For capacitors we know that if the current flow is at maximum, the the voltage must be zero, there is no other choice.

So you can see that we have generated two datum points:

1 and 2:  At the top (and bottom) of the function generator sine wave, the voltage on the coil is zero, and the voltage on the capacitor is zero, there is no other choice.  (Note that this all works out, no voltage drops so the function generator voltage is seen at the load resistor, no other choice.)

Now let's consider when the output of the function generator is zero and rising.  We also know that the voltage is rising at the fastest rate of change here.  That means the current is also changing at it's fastest rate of change.

One more datum point:

With the fastest rate of change of increasing current, we know that the voltage across the inductor has to be at a maximum.  No choice, the coil puts a constraint on the voltage and fixes it at the maximum.

So look at this unique situation:  The voltage output from the function generator is zero.  But there is a maximum voltage across the coil, but we know that the voltage at the load resistor must also be zero.  There is only one solution to resolve this:  The voltage on the capacitor must be at an equal and opposite voltage as compared to the coil.  So there is the other datum point.

Then of course we know that if the capacitor is at a maximum voltage, that means it's fully charged to its maximum charge.

So what you end up with is this:  As the function generator outputs a sine wave at the resonant frequency, the coil and capacitor are in a kind of "voltage tug of war" that is a pair of pure and opposite sine waves, because when coils resonate with capacitors by definition you get sine waves for the current and voltage.  Note that the function generator output is also a perfect sine wave.   So you have a double resonating sine wave interaction with a sine wave from the function generator.  It's like the resonant part of the circuit and the function generator are two people that are perfect dance partners that dance together very closely in harmony but they never touch or disturb each other.  The male makes a move and the female moves perfectly in tandem and they never actually touch.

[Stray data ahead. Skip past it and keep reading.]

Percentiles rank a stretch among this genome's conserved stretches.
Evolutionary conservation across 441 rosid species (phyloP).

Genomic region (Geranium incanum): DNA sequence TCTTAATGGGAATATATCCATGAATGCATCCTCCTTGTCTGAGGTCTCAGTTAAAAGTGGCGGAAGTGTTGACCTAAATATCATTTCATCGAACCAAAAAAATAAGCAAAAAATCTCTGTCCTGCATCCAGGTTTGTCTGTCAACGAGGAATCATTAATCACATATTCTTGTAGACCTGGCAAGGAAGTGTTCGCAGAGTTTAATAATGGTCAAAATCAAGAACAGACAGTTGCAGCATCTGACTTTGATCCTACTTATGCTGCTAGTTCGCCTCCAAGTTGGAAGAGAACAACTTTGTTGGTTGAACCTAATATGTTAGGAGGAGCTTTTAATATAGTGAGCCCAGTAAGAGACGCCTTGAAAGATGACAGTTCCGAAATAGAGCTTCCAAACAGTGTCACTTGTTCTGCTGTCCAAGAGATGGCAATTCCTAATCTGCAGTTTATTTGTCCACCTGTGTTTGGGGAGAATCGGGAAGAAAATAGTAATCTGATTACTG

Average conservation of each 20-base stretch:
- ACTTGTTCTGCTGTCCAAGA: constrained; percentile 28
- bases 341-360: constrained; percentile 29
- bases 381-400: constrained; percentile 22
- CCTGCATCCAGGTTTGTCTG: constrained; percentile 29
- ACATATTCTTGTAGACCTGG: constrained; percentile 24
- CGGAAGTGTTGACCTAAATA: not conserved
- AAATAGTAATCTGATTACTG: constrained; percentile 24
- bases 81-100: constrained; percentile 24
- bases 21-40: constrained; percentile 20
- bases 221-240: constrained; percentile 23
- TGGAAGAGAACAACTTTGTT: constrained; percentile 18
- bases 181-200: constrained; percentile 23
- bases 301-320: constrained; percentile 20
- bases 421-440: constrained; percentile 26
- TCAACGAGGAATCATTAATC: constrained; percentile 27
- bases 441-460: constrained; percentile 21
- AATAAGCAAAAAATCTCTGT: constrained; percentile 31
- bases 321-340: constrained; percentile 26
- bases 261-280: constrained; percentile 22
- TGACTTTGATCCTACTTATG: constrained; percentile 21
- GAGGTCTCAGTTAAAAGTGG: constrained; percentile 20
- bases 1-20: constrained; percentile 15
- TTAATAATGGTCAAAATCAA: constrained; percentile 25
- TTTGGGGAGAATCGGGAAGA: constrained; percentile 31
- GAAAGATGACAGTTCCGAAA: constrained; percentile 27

Sorry that was too long.  But there is enough information there to construct a full timing diagram:

Function generator voltage and current  (identical waveforms for the load resistor)
Coil voltage
Inductor voltage
Coil Energy
Inductor Energy
Coil + Inductor energy

Now if you are crazy enough to take the plunge, and you build a timing diagram starting from the few data points given, you should find that the waveform for the (Coil + inductor energy) is a flat line.  The flat line is telling you that the coil and capacitor are acting like an LC resonator with a fixed amount of stored energy.

So what that means is that when you first power up your series LC resonator circuit, the LC resonator portion of the circuit quickly fills up with energy drawn from the function generator.  Once the LC resonator is full, it becomes a kind of "pumping station" that is synchronous with the function generator waveform such that it effectively disappears.